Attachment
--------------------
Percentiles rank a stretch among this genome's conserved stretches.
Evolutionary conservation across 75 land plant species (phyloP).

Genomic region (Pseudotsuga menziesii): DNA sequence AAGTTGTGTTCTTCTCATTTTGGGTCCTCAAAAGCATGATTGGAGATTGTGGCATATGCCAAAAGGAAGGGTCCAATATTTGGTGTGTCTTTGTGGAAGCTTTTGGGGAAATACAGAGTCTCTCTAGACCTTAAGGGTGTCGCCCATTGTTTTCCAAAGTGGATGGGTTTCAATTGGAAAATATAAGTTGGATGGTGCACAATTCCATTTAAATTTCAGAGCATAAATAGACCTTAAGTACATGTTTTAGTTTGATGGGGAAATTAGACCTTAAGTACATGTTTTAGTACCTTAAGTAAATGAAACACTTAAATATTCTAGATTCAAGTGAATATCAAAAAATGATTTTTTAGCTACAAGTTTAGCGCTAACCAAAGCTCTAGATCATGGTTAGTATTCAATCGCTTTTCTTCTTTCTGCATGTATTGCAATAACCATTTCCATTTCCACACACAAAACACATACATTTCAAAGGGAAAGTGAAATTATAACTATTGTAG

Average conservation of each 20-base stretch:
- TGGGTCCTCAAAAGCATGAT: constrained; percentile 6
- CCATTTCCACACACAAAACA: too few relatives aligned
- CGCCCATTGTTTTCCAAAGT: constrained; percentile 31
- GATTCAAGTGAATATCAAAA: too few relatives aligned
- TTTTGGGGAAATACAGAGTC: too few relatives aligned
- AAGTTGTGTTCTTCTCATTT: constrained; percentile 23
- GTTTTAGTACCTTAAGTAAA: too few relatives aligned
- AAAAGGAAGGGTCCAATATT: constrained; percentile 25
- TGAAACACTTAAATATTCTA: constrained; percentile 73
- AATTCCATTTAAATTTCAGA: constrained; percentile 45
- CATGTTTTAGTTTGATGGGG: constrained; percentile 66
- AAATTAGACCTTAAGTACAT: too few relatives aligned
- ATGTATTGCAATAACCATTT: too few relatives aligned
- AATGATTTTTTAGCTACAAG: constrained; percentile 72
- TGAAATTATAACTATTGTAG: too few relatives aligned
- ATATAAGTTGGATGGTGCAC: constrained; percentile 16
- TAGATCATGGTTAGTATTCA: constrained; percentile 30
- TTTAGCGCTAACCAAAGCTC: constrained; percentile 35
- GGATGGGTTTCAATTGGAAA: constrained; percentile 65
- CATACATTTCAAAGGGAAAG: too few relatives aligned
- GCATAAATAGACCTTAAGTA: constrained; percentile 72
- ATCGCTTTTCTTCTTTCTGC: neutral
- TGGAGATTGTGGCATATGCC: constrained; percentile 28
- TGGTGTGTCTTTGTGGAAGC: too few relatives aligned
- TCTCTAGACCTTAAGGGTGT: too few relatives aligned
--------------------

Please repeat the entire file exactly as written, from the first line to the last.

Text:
Percentiles rank a stretch among this genome's conserved stretches.
Evolutionary conservation across 75 land plant species (phyloP).

Genomic region (Pseudotsuga menziesii): DNA sequence AAGTTGTGTTCTTCTCATTTTGGGTCCTCAAAAGCATGATTGGAGATTGTGGCATATGCCAAAAGGAAGGGTCCAATATTTGGTGTGTCTTTGTGGAAGCTTTTGGGGAAATACAGAGTCTCTCTAGACCTTAAGGGTGTCGCCCATTGTTTTCCAAAGTGGATGGGTTTCAATTGGAAAATATAAGTTGGATGGTGCACAATTCCATTTAAATTTCAGAGCATAAATAGACCTTAAGTACATGTTTTAGTTTGATGGGGAAATTAGACCTTAAGTACATGTTTTAGTACCTTAAGTAAATGAAACACTTAAATATTCTAGATTCAAGTGAATATCAAAAAATGATTTTTTAGCTACAAGTTTAGCGCTAACCAAAGCTCTAGATCATGGTTAGTATTCAATCGCTTTTCTTCTTTCTGCATGTATTGCAATAACCATTTCCATTTCCACACACAAAACACATACATTTCAAAGGGAAAGTGAAATTATAACTATTGTAG

Average conservation of each 20-base stretch:
- TGGGTCCTCAAAAGCATGAT: constrained; percentile 6
- CCATTTCCACACACAAAACA: too few relatives aligned
- CGCCCATTGTTTTCCAAAGT: constrained; percentile 31
- GATTCAAGTGAATATCAAAA: too few relatives aligned
- TTTTGGGGAAATACAGAGTC: too few relatives aligned
- AAGTTGTGTTCTTCTCATTT: constrained; percentile 23
- GTTTTAGTACCTTAAGTAAA: too few relatives aligned
- AAAAGGAAGGGTCCAATATT: constrained; percentile 25
- TGAAACACTTAAATATTCTA: constrained; percentile 73
- AATTCCATTTAAATTTCAGA: constrained; percentile 45
- CATGTTTTAGTTTGATGGGG: constrained; percentile 66
- AAATTAGACCTTAAGTACAT: too few relatives aligned
- ATGTATTGCAATAACCATTT: too few relatives aligned
- AATGATTTTTTAGCTACAAG: constrained; percentile 72
- TGAAATTATAACTATTGTAG: too few relatives aligned
- ATATAAGTTGGATGGTGCAC: constrained; percentile 16
- TAGATCATGGTTAGTATTCA: constrained; percentile 30
- TTTAGCGCTAACCAAAGCTC: constrained; percentile 35
- GGATGGGTTTCAATTGGAAA: constrained; percentile 65
- CATACATTTCAAAGGGAAAG: too few relatives aligned
- GCATAAATAGACCTTAAGTA: constrained; percentile 72
- ATCGCTTTTCTTCTTTCTGC: neutral
- TGGAGATTGTGGCATATGCC: constrained; percentile 28
- TGGTGTGTCTTTGTGGAAGC: too few relatives aligned
- TCTCTAGACCTTAAGGGTGT: too few relatives aligned